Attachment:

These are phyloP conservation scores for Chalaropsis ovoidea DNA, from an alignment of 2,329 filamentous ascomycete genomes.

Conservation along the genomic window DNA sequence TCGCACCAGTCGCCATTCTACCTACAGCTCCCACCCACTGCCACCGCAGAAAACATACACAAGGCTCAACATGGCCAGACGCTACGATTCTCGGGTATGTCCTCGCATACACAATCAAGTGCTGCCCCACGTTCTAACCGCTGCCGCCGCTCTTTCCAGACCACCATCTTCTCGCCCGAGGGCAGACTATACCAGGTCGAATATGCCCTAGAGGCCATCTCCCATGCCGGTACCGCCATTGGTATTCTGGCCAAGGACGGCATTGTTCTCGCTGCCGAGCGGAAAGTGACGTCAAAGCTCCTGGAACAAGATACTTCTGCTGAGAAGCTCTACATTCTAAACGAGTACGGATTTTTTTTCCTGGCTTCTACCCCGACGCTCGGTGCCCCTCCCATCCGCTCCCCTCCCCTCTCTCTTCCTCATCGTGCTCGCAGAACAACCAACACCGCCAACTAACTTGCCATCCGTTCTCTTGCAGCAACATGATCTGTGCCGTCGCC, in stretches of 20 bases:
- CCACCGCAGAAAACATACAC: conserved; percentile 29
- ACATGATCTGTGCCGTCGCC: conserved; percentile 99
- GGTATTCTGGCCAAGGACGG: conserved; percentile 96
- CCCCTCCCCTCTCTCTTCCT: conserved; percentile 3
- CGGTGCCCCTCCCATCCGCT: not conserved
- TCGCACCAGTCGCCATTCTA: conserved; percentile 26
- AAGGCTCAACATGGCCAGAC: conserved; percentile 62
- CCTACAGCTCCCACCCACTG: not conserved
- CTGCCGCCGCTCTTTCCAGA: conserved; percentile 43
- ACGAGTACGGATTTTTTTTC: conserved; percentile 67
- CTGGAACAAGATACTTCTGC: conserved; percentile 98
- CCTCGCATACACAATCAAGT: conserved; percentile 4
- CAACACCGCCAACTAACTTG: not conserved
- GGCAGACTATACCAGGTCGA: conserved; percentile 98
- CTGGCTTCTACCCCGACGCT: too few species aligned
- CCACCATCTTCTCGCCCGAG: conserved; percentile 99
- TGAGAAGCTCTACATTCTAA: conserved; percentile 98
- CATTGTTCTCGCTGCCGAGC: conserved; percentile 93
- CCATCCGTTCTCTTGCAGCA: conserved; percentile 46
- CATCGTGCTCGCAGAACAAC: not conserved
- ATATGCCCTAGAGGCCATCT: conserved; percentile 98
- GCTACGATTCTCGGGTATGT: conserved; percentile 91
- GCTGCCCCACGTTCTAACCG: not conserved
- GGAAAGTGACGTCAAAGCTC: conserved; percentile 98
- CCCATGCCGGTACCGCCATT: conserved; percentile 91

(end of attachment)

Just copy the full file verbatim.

These are phyloP conservation scores for Chalaropsis ovoidea DNA, from an alignment of 2,329 filamentous ascomycete genomes.

Conservation along the genomic window DNA sequence TCGCACCAGTCGCCATTCTACCTACAGCTCCCACCCACTGCCACCGCAGAAAACATACACAAGGCTCAACATGGCCAGACGCTACGATTCTCGGGTATGTCCTCGCATACACAATCAAGTGCTGCCCCACGTTCTAACCGCTGCCGCCGCTCTTTCCAGACCACCATCTTCTCGCCCGAGGGCAGACTATACCAGGTCGAATATGCCCTAGAGGCCATCTCCCATGCCGGTACCGCCATTGGTATTCTGGCCAAGGACGGCATTGTTCTCGCTGCCGAGCGGAAAGTGACGTCAAAGCTCCTGGAACAAGATACTTCTGCTGAGAAGCTCTACATTCTAAACGAGTACGGATTTTTTTTCCTGGCTTCTACCCCGACGCTCGGTGCCCCTCCCATCCGCTCCCCTCCCCTCTCTCTTCCTCATCGTGCTCGCAGAACAACCAACACCGCCAACTAACTTGCCATCCGTTCTCTTGCAGCAACATGATCTGTGCCGTCGCC, in stretches of 20 bases:
- CCACCGCAGAAAACATACAC: conserved; percentile 29
- ACATGATCTGTGCCGTCGCC: conserved; percentile 99
- GGTATTCTGGCCAAGGACGG: conserved; percentile 96
- CCCCTCCCCTCTCTCTTCCT: conserved; percentile 3
- CGGTGCCCCTCCCATCCGCT: not conserved
- TCGCACCAGTCGCCATTCTA: conserved; percentile 26
- AAGGCTCAACATGGCCAGAC: conserved; percentile 62
- CCTACAGCTCCCACCCACTG: not conserved
- CTGCCGCCGCTCTTTCCAGA: conserved; percentile 43
- ACGAGTACGGATTTTTTTTC: conserved; percentile 67
- CTGGAACAAGATACTTCTGC: conserved; percentile 98
- CCTCGCATACACAATCAAGT: conserved; percentile 4
- CAACACCGCCAACTAACTTG: not conserved
- GGCAGACTATACCAGGTCGA: conserved; percentile 98
- CTGGCTTCTACCCCGACGCT: too few species aligned
- CCACCATCTTCTCGCCCGAG: conserved; percentile 99
- TGAGAAGCTCTACATTCTAA: conserved; percentile 98
- CATTGTTCTCGCTGCCGAGC: conserved; percentile 93
- CCATCCGTTCTCTTGCAGCA: conserved; percentile 46
- CATCGTGCTCGCAGAACAAC: not conserved
- ATATGCCCTAGAGGCCATCT: conserved; percentile 98
- GCTACGATTCTCGGGTATGT: conserved; percentile 91
- GCTGCCCCACGTTCTAACCG: not conserved
- GGAAAGTGACGTCAAAGCTC: conserved; percentile 98
- CCCATGCCGGTACCGCCATT: conserved; percentile 91